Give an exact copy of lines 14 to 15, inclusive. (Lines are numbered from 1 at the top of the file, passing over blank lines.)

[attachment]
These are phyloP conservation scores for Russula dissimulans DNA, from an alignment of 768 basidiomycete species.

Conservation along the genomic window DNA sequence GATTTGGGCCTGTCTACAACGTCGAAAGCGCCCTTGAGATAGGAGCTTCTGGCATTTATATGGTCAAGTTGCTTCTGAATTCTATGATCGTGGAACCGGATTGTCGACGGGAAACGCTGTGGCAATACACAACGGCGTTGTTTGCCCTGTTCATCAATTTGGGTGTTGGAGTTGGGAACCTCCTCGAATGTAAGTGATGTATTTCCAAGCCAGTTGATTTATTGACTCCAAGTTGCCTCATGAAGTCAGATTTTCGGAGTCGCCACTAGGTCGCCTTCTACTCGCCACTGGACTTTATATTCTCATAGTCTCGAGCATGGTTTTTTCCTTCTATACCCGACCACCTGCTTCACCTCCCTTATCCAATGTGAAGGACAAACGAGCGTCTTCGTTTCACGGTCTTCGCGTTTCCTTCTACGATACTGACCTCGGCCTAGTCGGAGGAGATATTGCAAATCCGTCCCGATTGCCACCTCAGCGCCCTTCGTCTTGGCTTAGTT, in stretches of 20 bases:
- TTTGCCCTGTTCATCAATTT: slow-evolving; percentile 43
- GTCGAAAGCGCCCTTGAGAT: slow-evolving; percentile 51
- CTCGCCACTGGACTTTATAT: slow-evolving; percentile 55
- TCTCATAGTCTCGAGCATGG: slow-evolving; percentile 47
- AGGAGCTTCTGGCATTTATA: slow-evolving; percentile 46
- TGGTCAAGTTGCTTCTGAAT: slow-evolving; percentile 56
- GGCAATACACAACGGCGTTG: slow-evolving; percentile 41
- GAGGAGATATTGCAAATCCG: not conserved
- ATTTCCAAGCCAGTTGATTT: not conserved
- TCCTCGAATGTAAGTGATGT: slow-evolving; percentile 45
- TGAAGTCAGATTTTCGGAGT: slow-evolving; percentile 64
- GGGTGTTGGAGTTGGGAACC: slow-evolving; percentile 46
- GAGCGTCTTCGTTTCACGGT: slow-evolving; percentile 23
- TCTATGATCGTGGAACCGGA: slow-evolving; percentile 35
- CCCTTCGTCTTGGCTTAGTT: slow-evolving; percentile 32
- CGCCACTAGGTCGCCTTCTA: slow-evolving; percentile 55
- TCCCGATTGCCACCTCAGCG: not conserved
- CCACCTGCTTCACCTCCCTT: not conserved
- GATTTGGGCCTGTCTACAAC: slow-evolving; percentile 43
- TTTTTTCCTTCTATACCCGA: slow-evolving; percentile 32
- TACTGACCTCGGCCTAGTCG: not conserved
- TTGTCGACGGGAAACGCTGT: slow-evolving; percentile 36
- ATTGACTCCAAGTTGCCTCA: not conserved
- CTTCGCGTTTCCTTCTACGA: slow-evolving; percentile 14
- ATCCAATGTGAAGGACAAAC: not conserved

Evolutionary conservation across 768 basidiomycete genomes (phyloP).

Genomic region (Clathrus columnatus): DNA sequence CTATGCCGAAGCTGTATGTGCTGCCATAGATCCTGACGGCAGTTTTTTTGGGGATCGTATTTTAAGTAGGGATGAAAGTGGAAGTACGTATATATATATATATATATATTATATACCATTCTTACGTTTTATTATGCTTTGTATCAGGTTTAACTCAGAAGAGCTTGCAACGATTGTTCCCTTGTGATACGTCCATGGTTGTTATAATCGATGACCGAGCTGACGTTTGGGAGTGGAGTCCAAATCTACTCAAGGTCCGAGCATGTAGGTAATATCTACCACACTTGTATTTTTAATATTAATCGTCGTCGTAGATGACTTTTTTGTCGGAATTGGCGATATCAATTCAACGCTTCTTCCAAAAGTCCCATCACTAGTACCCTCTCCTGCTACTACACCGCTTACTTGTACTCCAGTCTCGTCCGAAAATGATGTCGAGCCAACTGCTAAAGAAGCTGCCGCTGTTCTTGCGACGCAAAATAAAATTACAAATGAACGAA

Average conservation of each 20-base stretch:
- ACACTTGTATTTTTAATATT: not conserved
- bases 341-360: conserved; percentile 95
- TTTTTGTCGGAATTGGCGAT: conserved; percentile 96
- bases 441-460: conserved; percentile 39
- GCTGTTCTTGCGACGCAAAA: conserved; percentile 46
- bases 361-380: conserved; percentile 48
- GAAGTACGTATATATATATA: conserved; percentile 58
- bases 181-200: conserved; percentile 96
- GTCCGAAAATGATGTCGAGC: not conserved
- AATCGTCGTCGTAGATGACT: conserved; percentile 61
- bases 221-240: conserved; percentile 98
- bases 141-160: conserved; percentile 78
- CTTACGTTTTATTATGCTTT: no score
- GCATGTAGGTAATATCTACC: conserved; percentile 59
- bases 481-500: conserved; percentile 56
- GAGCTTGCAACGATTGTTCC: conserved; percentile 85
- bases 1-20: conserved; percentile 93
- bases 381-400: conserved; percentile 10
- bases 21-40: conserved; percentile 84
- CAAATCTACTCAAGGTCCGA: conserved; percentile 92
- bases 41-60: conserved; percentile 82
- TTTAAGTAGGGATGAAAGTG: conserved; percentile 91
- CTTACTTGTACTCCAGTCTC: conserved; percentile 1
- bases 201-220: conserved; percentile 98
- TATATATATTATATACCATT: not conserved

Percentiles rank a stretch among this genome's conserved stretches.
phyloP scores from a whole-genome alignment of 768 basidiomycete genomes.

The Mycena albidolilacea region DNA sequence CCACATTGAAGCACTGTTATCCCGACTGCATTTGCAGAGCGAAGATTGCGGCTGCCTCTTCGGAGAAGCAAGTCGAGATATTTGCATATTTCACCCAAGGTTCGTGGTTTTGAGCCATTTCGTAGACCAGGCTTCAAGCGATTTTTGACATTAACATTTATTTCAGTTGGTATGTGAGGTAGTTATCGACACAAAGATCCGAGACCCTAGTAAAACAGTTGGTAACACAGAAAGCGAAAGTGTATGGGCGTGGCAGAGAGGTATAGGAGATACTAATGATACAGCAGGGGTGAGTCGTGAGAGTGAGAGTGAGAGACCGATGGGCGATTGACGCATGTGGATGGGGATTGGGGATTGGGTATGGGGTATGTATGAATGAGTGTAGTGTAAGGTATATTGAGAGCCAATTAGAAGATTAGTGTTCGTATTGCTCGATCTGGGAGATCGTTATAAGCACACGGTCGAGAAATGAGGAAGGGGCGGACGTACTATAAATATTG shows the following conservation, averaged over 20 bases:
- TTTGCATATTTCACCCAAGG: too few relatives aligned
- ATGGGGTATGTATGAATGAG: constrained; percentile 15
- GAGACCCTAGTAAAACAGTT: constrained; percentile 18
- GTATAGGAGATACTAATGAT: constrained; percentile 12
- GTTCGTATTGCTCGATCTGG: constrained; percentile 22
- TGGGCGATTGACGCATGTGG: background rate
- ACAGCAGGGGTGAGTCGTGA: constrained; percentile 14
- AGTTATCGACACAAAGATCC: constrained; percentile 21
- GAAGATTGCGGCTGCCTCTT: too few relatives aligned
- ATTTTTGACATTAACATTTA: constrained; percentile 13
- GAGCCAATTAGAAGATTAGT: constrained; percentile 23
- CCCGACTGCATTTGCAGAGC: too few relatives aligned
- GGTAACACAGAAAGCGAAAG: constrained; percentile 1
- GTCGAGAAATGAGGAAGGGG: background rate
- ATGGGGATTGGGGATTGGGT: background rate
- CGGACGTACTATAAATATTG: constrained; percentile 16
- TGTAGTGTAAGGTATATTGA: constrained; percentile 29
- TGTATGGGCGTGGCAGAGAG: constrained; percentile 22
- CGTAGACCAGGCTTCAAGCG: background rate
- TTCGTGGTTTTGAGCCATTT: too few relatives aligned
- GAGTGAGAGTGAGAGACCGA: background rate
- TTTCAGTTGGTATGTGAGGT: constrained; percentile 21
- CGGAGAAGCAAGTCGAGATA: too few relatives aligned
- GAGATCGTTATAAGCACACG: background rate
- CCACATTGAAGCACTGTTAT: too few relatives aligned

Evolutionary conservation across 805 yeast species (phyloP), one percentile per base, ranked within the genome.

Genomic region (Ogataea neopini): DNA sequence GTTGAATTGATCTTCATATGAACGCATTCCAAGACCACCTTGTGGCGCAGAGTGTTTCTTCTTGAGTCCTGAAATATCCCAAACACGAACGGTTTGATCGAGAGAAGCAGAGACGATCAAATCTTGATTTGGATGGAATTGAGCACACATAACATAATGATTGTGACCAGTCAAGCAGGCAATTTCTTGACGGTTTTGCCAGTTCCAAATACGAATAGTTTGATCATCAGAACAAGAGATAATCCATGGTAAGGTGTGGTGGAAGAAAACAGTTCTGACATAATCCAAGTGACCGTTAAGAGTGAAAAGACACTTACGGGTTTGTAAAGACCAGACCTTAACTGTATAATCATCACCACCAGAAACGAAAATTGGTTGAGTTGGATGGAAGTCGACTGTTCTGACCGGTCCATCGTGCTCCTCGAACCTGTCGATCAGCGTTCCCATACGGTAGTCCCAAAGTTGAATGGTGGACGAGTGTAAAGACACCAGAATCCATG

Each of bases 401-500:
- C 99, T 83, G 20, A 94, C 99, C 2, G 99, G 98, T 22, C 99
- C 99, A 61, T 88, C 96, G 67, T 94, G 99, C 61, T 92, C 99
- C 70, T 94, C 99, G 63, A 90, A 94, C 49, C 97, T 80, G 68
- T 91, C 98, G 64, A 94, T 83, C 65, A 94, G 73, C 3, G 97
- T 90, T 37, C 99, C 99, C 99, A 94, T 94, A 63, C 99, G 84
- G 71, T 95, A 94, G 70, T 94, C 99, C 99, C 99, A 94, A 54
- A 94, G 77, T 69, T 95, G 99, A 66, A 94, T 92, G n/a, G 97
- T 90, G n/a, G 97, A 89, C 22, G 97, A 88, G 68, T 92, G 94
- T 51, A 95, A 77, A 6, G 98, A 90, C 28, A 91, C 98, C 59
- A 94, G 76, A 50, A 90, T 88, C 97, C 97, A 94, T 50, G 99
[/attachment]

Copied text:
- GGGTGTTGGAGTTGGGAACC: slow-evolving; percentile 46
- GAGCGTCTTCGTTTCACGGT: slow-evolving; percentile 23